Dr. Terry Wahls:
Whether it’s anxiety, depression, diabetes, and some resistance, as long as we are managing our diet and lifestyle, we can have a rich, full life, relatively normal physiology, no evidence of disease, and do great. But if I think I can go back to that previous diet and lifestyle and not get sick, that’s incorrect.

Dr. Mark Hyman:
Welcome to The Doctor’s Farmacy. I’m Dr. Mark Hyman. That’s Farmacy with an F, a place for conversations that matter. And if you suffer from an autoimmune disease or a neurologic condition like multiple sclerosis, you better listen up. Because today we have an extraordinary guest, Dr. Terry Wahls, a good friend of mine, a member of the faculty of the Institute for Functional Medicine, and a leader in re-imagining how we take care of really hard conditions like autoimmunity and multiple sclerosis.

Dr. Mark Hyman:
Terry is a clinical professor at the University of Iowa, where she conducts clinical trials. She’s doing the hard work of research in this space, which is so necessary, and I applaud you for that, Terry. She’s a patient also, with secondary progressive multiple sclerosis, which is not a fun diagnosis, and confined her to a tilt recline wheelchair for four years. She was in a wheelchair for four years. And she completely restored her health using food and lifestyle, and designed that specifically to help her brain get better. And now pedals her bike to work every single day. She went from wheelchair to riding her bike 20 miles a day. And if you don’t think that is an argument for the principles of functional medicine, I don’t know what is.

Dr. Mark Hyman:
She’s the author of The Wahls protocol: How I beat Progressive MS Using Paleo Principles and Functional Medicine, and The Wahls protocol: A Radical New Way to Treat All Chronic Autoimmune Conditions Using Paleo Principles. And the cookbook, The Wahls protocol Cooking for Life: The Revolutionary Modern Paleo Plan to Treat All Chronic Autoimmune Conditions. Okay, that’s a mouthful. You got to come up with shorter titles.

Dr. Mark Hyman:
Okay, she conducts lots of great clinical trials. We’re going to talk about some of those today, to talk about the effect of nutrition and lifestyle, food as medicine, particularly for multiple sclerosis and other progressive health and neurologic conditions. She teaches the public and medical community about her approach using food and therapeutic lifestyle to restore health. And she hosts a seminar every August where everyone can learn how to implement the protocol with ease and success.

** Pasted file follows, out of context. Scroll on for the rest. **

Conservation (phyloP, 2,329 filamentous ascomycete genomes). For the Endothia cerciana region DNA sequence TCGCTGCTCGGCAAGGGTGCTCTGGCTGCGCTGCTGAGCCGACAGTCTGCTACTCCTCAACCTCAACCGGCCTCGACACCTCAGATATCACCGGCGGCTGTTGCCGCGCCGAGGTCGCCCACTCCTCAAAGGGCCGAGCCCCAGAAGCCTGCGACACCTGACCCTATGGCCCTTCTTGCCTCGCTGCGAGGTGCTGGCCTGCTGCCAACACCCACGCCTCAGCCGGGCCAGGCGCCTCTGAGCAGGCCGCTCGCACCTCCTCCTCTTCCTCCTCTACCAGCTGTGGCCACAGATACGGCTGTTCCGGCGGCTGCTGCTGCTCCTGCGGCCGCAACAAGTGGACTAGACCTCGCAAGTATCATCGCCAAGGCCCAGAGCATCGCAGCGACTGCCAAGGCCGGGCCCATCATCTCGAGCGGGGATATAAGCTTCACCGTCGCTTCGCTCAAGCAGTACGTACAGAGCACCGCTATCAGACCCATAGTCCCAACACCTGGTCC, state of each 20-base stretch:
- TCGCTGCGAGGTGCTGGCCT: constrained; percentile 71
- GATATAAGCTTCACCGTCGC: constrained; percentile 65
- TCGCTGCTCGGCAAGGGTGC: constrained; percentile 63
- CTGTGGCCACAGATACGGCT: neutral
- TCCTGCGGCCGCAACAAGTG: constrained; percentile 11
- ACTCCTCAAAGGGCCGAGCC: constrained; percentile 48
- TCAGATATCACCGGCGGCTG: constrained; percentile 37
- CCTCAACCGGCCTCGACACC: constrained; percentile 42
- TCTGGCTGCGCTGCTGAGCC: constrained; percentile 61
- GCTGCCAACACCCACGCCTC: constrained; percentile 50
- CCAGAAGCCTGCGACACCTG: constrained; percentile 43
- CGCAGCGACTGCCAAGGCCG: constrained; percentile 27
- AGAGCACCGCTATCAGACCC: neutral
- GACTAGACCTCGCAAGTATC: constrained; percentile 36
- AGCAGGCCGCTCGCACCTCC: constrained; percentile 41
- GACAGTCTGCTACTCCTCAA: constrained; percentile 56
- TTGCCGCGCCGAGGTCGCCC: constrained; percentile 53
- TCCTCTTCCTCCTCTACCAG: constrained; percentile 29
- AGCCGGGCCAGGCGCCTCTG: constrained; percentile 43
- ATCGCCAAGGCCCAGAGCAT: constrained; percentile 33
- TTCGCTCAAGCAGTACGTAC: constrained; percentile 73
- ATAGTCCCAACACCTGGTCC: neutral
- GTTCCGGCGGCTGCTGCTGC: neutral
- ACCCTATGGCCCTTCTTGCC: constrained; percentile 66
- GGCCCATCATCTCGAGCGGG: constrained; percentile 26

Dr. Mark Hyman:
So, welcome, Terry.

Dr. Terry Wahls:
Hey, thank you much.

Dr. Mark Hyman:
So, we don’t have a lot of return guests on the podcast, but you are one of them. And the reason I wanted you back is because your work is so important, and it continues to evolve, and you continue to learn, and we continue to learn from you about how do we address these horrible conditions that are on the rise, the autoimmunity that is affecting 80 million people.

Dr. Mark Hyman:
For people that don’t understand autoimmunity, as a single entity like MS or colitis or Crohn’s or Hashimoto’s, it’s common, but it doesn’t add up to massive numbers when we look at it all together. So when you look at all auto immunities together, it’s 80 million people, which is more than people almost than have cancer, heart disease and diabetes combined. Okay, that’s a lot of people.

Dr. Mark Hyman:
And the question for you today, Terry, to start with, is how has your thinking changed since we last talked? How has your regimen changed? Do you incorporate the same principles? Are you adding new things? What’s different about your approach now?

Dr. Terry Wahls:
So, we’re adding new things. And I also have learned just how critical it is to deal with the mental, emotional, spiritual, so that people are willing to do the work. Because creating new habits, creating new daily practices, it takes effort. And for people to go on this journey with me, I need to spend more time on that mental, emotional, spiritual side. So I spend more time there.

Dr. Terry Wahls:
And then, yes, we have created this really wonderful, robust process, Mark, The Wahls Behavior Change model that actually has 15, 16 steps to help people make these changes step by achievable step. And we personalize the diet and lifestyle recommendations to match what they’re willing and ready to do.

Dr. Mark Hyman:
That’s amazing. And Terry, what have you noticed about your own health, working with this over the last, I don’t know how many years it is now, over a decade, right?

Dr. Terry Wahls:
Yeah, over-

Dr. Mark Hyman:
What have you noticed? What have you learned? What has changed? What are the things that you’ve changed in your own routine?

Dr. Terry Wahls:
Well, I spend a lot more time thinking about hormesis, so that mild to moderate stress, and I do it in a wide variety of ways. I do temperature hormesis. So I-

Dr. Mark Hyman:
Talk about hormesis. What is that?

Dr. Terry Wahls: